Principles of Ethical Secession

A curious phenomenon is taking place throughout the United Kingdom. Last year, we voted to leave the European Union. This year we face the possibility of Scotland leaving the United Kingdom. In the course of these events, the left and right have largely switched places, using similar arguments previously raised by their opponents.

So what is going on? How can we make sense of this? If we can develop a general approach to secession then we can navigate these issues without fear of hypocrisy.

It seems to me that there are two specific reasons which make people want to secede from a larger union, though the two are often intertwined.

First of all, there are the political and economic arguments. Parliamentary democracies seem to settle around an equilibrium and shift between a centre left and centre right government. But if an area within the state consistently favours one side or another, they may feel themselves unrepresented in parliament. Right wingers objected to the European Union because it remains a bastion of centrism. Right wing newspapers have blamed EU regulations for all sorts of nonsense over the years. Now, left wingers went to secede from the United Kingdom because it’s too right wing. I find this entire approach reprehensible.

Democracies depend on the belief in a peaceful transfer of power. When your side loses an election, you cede control to the other side and plan your victory in five years or so. If you want the country to go in a different political direction, you focus on trying to persuade people to vote for your cause. Nicola Sturgeon is clearly a capable and competent person in a time where few politicians seem to be. Imagine how much good she could have done as the leader of the Labour party rather than the SNP.

Leaving a union because you don’t like the direction politics has gone opens up a whole can of worms which nobody should want to loose upon the world, as the right wingers are now discovering. You shouldn’t get to opt out of the results of a democratic election, although rich people and corporations have already been managing for a while now. If rich areas secede in order to avoid subsidising poor areas, things will really start going downhill.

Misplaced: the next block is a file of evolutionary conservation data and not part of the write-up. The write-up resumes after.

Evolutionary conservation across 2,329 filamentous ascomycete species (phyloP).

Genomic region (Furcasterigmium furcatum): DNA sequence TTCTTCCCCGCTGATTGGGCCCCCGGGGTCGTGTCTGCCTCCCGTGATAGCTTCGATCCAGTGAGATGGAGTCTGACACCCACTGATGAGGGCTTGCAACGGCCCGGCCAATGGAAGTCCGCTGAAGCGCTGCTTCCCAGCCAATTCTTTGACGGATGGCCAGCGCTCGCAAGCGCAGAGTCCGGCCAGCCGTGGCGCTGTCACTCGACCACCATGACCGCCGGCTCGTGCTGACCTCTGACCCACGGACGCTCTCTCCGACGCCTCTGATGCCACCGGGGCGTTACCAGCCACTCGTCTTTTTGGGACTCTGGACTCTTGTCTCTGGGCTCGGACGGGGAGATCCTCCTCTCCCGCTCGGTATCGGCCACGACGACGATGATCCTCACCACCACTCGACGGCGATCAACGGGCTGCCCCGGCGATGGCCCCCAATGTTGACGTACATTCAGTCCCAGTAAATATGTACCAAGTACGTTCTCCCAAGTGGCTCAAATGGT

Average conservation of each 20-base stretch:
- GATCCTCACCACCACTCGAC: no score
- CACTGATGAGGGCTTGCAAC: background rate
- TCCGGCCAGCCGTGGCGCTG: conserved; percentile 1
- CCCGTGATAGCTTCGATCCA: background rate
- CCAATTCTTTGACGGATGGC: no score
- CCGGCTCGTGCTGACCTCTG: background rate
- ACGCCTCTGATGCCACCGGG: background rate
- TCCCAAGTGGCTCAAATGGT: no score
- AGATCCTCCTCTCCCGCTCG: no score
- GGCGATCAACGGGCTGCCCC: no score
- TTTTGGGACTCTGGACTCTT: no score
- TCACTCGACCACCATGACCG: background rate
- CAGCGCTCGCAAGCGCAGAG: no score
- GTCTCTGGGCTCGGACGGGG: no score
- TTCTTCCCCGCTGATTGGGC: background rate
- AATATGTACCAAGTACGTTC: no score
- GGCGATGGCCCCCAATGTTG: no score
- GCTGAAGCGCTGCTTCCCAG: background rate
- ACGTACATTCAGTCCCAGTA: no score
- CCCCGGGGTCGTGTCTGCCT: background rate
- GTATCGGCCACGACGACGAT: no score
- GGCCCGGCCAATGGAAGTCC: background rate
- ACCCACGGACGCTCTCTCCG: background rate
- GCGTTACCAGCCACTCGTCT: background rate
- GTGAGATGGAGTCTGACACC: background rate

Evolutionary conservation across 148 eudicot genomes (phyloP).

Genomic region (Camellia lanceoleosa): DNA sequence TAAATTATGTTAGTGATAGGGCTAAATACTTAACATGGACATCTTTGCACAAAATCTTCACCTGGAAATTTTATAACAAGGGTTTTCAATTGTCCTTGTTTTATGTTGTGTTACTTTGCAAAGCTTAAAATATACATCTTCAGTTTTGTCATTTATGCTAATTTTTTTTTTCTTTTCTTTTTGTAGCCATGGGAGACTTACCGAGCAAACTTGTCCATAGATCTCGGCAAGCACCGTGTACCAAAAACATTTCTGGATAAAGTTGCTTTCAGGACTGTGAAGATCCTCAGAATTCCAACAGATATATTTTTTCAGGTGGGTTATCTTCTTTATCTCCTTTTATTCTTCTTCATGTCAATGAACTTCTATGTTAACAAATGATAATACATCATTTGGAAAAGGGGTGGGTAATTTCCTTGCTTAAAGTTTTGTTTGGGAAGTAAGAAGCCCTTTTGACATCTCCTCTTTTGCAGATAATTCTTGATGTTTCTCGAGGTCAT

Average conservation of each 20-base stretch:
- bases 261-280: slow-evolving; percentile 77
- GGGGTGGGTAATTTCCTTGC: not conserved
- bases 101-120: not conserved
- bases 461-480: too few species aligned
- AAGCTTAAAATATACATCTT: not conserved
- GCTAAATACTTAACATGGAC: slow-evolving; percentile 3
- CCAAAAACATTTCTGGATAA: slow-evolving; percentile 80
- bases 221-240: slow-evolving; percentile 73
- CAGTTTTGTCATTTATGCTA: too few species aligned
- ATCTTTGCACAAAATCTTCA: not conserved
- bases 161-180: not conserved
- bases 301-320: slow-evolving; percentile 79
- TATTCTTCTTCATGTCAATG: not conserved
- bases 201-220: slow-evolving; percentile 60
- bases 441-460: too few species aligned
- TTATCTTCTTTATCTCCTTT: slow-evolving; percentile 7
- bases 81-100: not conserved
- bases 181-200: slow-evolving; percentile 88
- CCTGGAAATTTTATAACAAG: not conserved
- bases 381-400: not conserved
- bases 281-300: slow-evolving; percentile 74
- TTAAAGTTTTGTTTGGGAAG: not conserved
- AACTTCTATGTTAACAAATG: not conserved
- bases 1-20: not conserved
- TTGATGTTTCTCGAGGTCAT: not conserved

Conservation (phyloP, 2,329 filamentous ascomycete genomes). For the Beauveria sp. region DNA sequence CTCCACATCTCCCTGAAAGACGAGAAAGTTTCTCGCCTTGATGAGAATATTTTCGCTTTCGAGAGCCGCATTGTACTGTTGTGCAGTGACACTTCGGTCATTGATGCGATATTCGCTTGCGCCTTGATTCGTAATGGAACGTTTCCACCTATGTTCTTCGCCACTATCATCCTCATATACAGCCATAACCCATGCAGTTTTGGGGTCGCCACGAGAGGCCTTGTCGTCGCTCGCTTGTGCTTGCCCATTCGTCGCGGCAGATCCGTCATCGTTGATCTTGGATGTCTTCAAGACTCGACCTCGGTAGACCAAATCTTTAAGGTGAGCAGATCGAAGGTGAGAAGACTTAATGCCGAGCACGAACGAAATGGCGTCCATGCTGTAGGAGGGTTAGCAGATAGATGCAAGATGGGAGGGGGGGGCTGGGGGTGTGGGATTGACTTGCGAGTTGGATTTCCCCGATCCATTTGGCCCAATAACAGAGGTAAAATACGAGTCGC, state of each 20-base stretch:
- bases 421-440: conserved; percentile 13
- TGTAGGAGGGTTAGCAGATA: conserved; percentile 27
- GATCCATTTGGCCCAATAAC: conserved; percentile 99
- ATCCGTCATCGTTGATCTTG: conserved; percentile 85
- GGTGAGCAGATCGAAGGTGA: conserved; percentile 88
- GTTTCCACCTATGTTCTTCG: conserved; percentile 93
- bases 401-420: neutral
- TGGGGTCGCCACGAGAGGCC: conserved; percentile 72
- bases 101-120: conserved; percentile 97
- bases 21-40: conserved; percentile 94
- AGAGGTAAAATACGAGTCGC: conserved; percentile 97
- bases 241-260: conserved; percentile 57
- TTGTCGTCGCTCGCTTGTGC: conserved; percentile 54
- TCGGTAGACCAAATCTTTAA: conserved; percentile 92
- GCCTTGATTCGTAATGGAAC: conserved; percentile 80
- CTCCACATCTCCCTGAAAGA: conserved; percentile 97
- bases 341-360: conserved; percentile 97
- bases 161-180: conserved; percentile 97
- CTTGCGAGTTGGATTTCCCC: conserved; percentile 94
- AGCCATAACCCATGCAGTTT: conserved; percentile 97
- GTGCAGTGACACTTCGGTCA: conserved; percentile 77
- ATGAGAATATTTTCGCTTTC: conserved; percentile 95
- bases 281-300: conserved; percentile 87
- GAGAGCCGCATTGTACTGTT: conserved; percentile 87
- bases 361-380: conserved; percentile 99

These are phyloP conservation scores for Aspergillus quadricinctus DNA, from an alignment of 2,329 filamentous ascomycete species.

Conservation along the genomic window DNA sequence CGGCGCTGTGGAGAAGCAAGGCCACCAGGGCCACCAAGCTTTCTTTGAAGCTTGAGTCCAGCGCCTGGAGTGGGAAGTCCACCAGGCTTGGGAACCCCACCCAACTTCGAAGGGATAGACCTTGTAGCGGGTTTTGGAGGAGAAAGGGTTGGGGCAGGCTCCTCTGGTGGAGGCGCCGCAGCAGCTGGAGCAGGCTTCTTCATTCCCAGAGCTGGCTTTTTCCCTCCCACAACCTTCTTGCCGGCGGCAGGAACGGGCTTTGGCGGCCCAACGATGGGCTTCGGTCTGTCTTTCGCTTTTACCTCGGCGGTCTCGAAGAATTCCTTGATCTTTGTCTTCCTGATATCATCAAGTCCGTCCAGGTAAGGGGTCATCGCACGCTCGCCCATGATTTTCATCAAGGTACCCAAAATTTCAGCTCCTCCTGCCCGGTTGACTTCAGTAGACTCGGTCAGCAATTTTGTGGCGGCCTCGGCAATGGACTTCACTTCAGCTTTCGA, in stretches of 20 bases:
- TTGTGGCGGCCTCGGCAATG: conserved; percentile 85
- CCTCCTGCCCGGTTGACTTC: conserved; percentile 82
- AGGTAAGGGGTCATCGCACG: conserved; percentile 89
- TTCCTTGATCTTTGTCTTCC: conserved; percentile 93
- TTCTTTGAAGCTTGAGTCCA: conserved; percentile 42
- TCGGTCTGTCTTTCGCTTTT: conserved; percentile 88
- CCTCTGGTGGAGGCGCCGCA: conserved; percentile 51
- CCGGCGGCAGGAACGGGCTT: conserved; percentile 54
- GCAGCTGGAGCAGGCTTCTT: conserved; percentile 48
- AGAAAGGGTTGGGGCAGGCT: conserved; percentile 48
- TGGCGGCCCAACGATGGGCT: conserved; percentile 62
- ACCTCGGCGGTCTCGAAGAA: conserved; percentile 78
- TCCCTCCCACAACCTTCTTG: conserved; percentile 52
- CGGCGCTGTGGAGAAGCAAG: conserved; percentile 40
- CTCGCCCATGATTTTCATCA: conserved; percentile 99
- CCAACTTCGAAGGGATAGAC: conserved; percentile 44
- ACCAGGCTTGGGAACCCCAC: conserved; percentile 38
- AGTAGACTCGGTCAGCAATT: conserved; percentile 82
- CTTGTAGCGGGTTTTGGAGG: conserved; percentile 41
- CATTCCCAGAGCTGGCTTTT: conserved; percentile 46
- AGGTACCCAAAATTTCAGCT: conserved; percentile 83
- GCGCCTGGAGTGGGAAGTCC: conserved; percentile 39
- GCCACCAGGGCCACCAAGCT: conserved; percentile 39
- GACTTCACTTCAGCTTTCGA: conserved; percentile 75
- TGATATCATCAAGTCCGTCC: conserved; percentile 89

On the other hand, there are the nationalist arguments. If one part of a state has a different culture it may feel alienated and isolated from the whole. This in itself is not grounds for secession. As long as your nationality is not subject to discrimination, your schools teach your language and so on, there is no reason why you can’t coexist with other nationalities within a single state. The potentially awful consequences of dividing up communities with borders, people relocating from one side to another and so on, can only be justified in a situation in which it is absolutely necessary to protect a persecuted ethnicity within a clearly defined geographical region.

Reading this, you may presume I am opposed to both Brexit and Scottish independence. Certainly I am opposed to both British and Scottish nationalism. But for Scotland to leave a United Kingdom which is in itself leaving the European Union is not an act of secession. As long as Scotland remains part of the EU it is maintaining the greater union and refusing to allow itself to be dragged down by English hubris. Before the referendum I was opposed to Scottish independence, but now I see it as the lesser of two evils. If Scotland suffers from leaving the UK, at least the EU will bail them out.


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